The therapeutic antibacterial serum activity will usually persist for 24 hours following recommended dosage.

When used in streptococcal infections, therapy should be continued for 10 days.

Administration of adequate amounts of fluid along with capsule and tablet forms of drugs in the tetracycline class is recommended to wash down the drugs and reduce the risk of esophageal irritation and ulceration (See ADVERSE REACTIONS).

If gastric irritation occurs, it is recommended that doxycycline be given with food or milk. The absorption of doxycycline is not markedly influenced by simultaneous ingestion of food or milk.

Studies to date have indicated that administration of doxycycline at the usual recommended doses does not lead to excessive accumulation of doxycycline in patients with renal impairment.

Uncomplicated gonococcal infections in adults (except anorectal infections in men): 100 mg, by mouth, twice a day for 7 days. As an alternate single visit dose, administer 300 mg stat followed in one hour by a second 300 mg dose. The dose may be administered with food, including milk or carbonated beverage, as required.

Uncomplicated urethral, endocervical, or rectal infection in adults caused by Chlamydia trachomatis: 100 mg, by mouth twice a day for 7 days.

Nongonococcal urethritis (NGU) caused by C. trachomatis or U. urealyticum: 100 mg by mouth, twice a day for 7 days.

Syphilis — early: Patients who are allergic to penicillin should be treated with doxycycline 100 mg, by mouth, twice a day for 2 weeks.

Syphilis of more than one year’s duration: Patients who are allergic to penicillin should be treated with doxycycline 100 mg, by mouth, twice a day for 4 weeks.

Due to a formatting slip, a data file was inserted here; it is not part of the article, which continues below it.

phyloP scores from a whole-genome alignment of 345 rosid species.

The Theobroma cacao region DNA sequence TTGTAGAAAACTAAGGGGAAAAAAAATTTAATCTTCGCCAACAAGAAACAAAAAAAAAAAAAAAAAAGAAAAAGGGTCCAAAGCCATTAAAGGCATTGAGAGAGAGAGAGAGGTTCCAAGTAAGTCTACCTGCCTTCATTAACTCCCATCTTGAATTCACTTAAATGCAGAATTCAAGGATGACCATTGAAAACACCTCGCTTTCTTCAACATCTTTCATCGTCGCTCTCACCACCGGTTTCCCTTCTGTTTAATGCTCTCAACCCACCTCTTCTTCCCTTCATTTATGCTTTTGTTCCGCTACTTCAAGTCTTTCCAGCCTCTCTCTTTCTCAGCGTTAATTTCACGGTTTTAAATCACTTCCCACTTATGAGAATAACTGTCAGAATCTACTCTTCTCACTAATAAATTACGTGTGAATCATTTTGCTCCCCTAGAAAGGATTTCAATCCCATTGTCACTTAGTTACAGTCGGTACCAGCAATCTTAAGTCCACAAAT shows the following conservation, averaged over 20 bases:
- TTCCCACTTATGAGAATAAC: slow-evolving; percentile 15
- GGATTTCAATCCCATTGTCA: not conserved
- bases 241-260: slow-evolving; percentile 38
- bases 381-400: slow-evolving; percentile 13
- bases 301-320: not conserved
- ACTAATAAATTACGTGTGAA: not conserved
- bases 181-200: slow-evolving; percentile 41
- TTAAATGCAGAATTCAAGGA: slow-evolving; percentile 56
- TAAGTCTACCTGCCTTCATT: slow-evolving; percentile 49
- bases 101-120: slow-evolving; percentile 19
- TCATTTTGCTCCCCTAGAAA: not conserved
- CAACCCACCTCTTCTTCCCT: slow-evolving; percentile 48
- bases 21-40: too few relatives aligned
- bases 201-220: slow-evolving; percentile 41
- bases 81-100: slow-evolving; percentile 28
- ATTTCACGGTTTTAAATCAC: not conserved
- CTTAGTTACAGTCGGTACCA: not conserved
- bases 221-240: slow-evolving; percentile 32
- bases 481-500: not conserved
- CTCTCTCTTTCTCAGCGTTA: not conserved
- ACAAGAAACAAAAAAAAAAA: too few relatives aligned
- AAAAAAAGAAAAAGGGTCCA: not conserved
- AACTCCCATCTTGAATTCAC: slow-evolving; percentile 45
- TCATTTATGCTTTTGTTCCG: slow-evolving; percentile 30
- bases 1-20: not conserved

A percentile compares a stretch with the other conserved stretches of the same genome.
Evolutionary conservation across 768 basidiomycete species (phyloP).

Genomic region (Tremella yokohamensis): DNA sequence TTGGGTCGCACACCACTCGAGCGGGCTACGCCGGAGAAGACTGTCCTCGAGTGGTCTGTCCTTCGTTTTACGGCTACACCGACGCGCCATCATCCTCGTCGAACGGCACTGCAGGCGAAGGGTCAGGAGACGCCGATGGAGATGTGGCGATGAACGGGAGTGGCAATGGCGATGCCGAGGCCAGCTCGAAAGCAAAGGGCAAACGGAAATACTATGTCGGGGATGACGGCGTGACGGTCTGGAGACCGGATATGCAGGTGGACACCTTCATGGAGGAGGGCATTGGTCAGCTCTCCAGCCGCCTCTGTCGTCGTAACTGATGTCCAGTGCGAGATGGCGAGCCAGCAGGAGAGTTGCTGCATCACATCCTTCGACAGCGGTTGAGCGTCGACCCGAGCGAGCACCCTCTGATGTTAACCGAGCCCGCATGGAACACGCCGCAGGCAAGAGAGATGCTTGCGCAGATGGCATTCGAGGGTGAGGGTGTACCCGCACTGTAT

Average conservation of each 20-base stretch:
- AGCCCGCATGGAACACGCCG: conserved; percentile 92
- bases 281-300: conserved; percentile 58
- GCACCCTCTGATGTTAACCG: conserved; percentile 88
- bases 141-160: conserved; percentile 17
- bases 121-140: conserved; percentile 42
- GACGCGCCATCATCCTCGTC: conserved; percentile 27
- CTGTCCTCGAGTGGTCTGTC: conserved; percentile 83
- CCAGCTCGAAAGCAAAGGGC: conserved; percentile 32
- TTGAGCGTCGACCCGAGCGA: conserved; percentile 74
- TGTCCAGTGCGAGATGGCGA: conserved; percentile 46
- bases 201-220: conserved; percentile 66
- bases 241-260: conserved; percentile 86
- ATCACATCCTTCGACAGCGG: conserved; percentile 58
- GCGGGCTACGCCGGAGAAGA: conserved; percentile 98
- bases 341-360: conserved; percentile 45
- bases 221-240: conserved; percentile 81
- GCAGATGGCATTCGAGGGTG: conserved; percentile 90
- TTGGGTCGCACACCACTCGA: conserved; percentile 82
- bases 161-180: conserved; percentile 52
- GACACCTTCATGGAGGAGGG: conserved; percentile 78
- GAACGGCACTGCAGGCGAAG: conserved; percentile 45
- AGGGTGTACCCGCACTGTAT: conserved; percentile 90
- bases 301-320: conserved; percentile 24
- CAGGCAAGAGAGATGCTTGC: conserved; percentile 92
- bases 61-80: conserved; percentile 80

Acute epididymo-orchitis caused by N. gonorrhoeae: 100 mg, by mouth, twice a day for at least 10 days.

Acute epididymo-orchitis caused by C. trachomatis: 100 mg, by mouth, twice a day for at least 10 days.

For prophylaxis of malaria: For adults, the recommended dose is 100 mg daily. For children over 8 years of age, the recommended dose is 2 mg/kg given once daily up to the adult dose. Prophylaxis should begin 1 to 2 days before travel to the malarious area. Prophylaxis should be continued daily during travel in the malarious area and for 4 weeks after the traveler leaves the malarious area.

Inhalational anthrax (post-exposure):

ADULTS: 100 mg of doxycycline, by mouth, twice a day for 60 days.

CHILDREN: weighing less than 45 kg; 2.2 mg/kg of body weight by mouth, twice a day for 60 days. Children weighing 45 kg or more should receive the adult dose.

HOW SUPPLIED

Doxycycline Hyclate Capsules, USP equivalent to 50 mg doxycycline: No. 2 Blue/White Opaque Hard Gelatin Capsule Printed “West-ward 3141” in Black Ink.

NDC 0143-9802-50 Bottle of 50 Capsules

Doxycycline Hyclate Capsules, USP equivalent to 100 mg doxycycline: No. 0 Blue/Blue Opaque Hard Gelatin Capsule Printed “West-ward 3142” in Black Ink.

NDC 0143-9803-50 Bottle of 50 Capsules
NDC 0143-9803-05 Bottle of 500 Capsules

Store at 20° to 25°C (68° to 77°F), [See USP Controlled Room Temperature]. Protect from light and moisture.

Dispense in a tight, light-resistant container as defined in the USP using a child-resistant closure.

ANIMAL PHARMACOLOGY AND ANIMAL TOXICOLOGY

Hyperpigmentation of the thyroid has been produced by members of the tetracycline class in the following species: in rats by oxytetracycline, doxycycline, tetracycline PO 4, and methacycline; in minipigs by doxycycline, minocycline, tetracycline PO 4 , and methacycline; in dogs by doxycycline and minocycline; in monkeys by minocycline.

Minocycline, tetracycline PO 4, methacycline, doxycycline, tetracycline base, oxytetracycline HCl, and tetracycline HCl were goitrogenic in rats fed a low iodine diet. This goitrogenic effect was accompanied by high radioactive iodine uptake. Administration of minocycline also produced a large goiter with high radioiodine uptake in rats fed a relatively high iodine diet.

Treatment of various animal species with this class of drugs has also resulted in the induction of thyroid hyperplasia in the following: in rats and dogs (minocycline); in chickens (chlortetracycline); and in rats and mice (oxytetracycline). Adrenal gland hyperplasia has been observed in goats and rats treated with oxytetracycline.